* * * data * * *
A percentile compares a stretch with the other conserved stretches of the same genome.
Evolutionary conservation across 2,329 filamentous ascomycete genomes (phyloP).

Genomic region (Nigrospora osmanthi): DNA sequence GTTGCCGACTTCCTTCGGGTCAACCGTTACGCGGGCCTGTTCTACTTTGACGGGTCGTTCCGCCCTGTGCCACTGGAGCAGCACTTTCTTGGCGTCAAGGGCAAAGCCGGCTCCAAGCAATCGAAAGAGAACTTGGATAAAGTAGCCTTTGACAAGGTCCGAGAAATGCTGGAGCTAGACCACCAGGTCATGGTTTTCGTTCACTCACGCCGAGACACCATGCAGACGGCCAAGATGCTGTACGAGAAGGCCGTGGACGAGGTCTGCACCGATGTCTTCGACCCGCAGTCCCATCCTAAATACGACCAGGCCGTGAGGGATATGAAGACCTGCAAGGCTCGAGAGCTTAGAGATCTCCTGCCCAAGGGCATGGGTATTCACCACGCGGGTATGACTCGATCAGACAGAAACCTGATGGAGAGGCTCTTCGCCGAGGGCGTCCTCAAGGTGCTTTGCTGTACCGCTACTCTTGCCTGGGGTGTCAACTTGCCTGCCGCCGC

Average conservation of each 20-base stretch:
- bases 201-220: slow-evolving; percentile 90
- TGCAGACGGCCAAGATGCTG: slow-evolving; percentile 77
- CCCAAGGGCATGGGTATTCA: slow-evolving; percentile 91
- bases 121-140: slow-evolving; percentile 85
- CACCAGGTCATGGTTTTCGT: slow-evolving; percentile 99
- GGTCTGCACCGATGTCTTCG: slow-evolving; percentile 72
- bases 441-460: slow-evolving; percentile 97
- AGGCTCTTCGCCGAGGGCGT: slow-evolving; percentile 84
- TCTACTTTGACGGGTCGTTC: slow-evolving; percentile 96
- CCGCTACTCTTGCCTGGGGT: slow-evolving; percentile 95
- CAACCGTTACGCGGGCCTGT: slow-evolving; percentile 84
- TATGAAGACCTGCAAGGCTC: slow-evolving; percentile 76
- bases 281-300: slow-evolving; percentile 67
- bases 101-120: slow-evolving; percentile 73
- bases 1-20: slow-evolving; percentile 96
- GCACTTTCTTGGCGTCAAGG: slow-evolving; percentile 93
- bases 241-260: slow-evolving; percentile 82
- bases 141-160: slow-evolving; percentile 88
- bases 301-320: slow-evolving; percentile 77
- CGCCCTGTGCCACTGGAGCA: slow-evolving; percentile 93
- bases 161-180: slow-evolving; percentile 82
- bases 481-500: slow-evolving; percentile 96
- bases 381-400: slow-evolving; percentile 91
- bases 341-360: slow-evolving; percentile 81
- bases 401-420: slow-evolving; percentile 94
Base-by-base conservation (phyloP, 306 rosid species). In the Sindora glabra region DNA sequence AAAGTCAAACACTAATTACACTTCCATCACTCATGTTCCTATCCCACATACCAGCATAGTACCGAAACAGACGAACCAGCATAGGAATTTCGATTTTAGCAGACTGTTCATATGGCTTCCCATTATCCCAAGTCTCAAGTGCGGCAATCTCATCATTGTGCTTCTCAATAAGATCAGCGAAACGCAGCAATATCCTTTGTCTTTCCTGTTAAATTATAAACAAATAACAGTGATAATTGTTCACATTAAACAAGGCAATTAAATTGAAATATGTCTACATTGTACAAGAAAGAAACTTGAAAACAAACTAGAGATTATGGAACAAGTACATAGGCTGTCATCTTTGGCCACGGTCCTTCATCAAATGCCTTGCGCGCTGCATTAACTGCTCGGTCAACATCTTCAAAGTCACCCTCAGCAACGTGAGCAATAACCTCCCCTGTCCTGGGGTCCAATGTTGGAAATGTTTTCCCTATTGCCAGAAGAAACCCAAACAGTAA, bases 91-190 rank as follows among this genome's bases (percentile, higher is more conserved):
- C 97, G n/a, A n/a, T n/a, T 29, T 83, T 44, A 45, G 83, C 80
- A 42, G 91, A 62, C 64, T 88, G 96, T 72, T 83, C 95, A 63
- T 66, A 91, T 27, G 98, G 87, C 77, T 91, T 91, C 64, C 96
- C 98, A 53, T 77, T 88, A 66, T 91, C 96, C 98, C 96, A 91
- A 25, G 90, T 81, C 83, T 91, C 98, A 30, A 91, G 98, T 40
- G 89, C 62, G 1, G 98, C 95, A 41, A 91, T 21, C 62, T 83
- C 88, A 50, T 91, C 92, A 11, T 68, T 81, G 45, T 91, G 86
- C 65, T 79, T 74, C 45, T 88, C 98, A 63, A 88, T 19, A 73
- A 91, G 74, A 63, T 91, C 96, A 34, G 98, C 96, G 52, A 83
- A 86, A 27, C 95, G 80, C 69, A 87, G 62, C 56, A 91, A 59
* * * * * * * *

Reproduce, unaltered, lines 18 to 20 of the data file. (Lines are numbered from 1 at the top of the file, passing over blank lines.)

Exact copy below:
- bases 101-120: slow-evolving; percentile 73
- bases 1-20: slow-evolving; percentile 96
- GCACTTTCTTGGCGTCAAGG: slow-evolving; percentile 93